Greece/EU/the Euro are not out of the Woods Yet

Posted by PITHOCRATES - January 30th, 2011

The Price for Greece to Avoid a Sovereign Default

Greece’s troubles ain’t over yet (see European Union talks on Greek debt as IMF flies in by Helena Smith posted 1/30/2011 on the Guardian).

The European Union is engaged in frantic behind the scenes talks to reduce Greece’s debt as international monitors fly into Athens this week. There is growing concern that the eurozone’s weakest state will be unable to end its worst crisis in decades, without a sovereign default.

A sovereign default?  Yikes.  That’s pretty bad.  That means things may be so bad that they may just have to start all over.  And just say ‘so sorry’ to all those debt holders.  Break that sacred obligation of a written contract.  Just like those written contracts with the public sector unions will be broken when they reorganize.

No nation wants to go down this path.  The Greeks certainly don’t.  So what will it take?  And can they do what it takes?

Economists also recognize that even if Athens enforced the fiscal consolidation programme demanded in exchange for the bailout to the letter, the country would have to generate a primary budget surplus of 5.5% just to keep up with debt repayments.

That, in turn, would not only require relentless austerity but years of sacrifice in a nation already racked by a widening gulf between rich and poor and the social tensions that unprecedented policies have brought.

The spectre of a Greek default has divided economists, with many arguing that it would trigger a chain reaction and have a catastrophic effect on Ireland, Portugal and Spain which are also struggling with heavy debts.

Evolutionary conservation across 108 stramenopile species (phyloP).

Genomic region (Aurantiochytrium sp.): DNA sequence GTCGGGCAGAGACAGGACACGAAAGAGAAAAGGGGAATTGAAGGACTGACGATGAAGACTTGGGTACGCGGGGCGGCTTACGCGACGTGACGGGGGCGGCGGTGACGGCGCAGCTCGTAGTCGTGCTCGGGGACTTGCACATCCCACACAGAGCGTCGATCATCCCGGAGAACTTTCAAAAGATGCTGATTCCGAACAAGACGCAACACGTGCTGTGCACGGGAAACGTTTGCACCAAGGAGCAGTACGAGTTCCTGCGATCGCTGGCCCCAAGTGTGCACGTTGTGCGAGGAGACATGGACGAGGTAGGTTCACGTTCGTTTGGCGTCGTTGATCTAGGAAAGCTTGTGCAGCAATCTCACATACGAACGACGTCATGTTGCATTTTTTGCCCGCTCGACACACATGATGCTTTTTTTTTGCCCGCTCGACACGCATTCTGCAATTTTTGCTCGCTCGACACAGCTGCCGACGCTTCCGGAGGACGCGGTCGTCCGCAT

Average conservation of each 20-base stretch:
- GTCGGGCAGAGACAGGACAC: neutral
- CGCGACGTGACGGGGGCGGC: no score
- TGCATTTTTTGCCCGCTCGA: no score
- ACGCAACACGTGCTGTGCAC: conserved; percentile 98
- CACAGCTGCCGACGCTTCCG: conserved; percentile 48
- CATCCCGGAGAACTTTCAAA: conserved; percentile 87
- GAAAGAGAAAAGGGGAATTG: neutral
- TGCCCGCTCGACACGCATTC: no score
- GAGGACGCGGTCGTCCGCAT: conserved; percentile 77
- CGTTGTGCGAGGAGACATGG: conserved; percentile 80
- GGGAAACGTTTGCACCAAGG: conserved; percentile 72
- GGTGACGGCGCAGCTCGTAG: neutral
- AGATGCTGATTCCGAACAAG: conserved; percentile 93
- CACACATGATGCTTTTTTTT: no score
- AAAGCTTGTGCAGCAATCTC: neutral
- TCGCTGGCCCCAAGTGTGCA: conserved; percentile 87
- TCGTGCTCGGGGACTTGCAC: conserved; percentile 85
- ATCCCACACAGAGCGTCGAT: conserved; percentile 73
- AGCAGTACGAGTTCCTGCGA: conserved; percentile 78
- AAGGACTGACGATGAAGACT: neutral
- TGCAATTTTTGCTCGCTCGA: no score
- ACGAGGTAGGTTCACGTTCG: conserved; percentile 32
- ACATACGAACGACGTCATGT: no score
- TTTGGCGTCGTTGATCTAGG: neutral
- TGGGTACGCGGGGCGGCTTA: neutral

It is an uphill battle.  They got into this mess because of uncontrolled deficit spending.  They just couldn’t cut spending or raise taxes enough.  Now to prevent default, they will have to cut spending and raise taxes even more than they were willing to before.  Can the Greeks pull off this Herculean task?  Or should Ireland, Portugal and Spain be getting a little nervous?  Time will tell.

If East Germany could do it so can Greece

The Greeks have a friend in Angela Merkel, the chancellor of Germany.  Germany is the strong economy in the European Union.  And they have experience in bringing someone back from the brink.  The reunification of Germany after the fall of the Berlin Wall was not easy.  West Germany was a prosperous nation with a strong currency.  East Germany was not.  Rescuing Greece will be similar.  Restoring financial health to a weaker nation.  While protecting a strong currency (the Euro) that is key in the rescue (see Merkel’s Defense of Euro Forged in East Germany by Jack Ewing and Katrin Bennhold posted 1/30/2011 on The New York Times).

There are also practical lessons for Europe. Like Greece and Portugal, the former East Germany suffered from a crippling competitiveness gap yet it was locked into a strong currency, the German mark.

Mrs. Merkel has witnessed the enormous political divisions that can arise when taxpayers from one region are compelled to rescue residents from another.

And how bad did it get?

About 14,000 businesses were shut down and four million jobs lost in the first five years after formal reunification in 1990. Unemployment eventually peaked at more than 20 percent in 2005.

Since the fall of the Berlin Wall in 1989, two million of the 16 million people living in the east have moved west. Long-term unemployment and wage depression bolstered xenophobic parties like the National Party of Germany, which holds seats in the state Parliament of Saxony.

It won’t be pretty.  But it can be done.  If the Greeks can handle “relentless austerity.”  If the other EU members are willing to rescue the Greeks.  And if the Greeks can resist xenophobic fears of those trying to help them.

And while the Greeks face this austere future, the rest of us should think about reducing our own deficits.  Before we find ourselves saying, well, if the Greeks could do it, then so can we.

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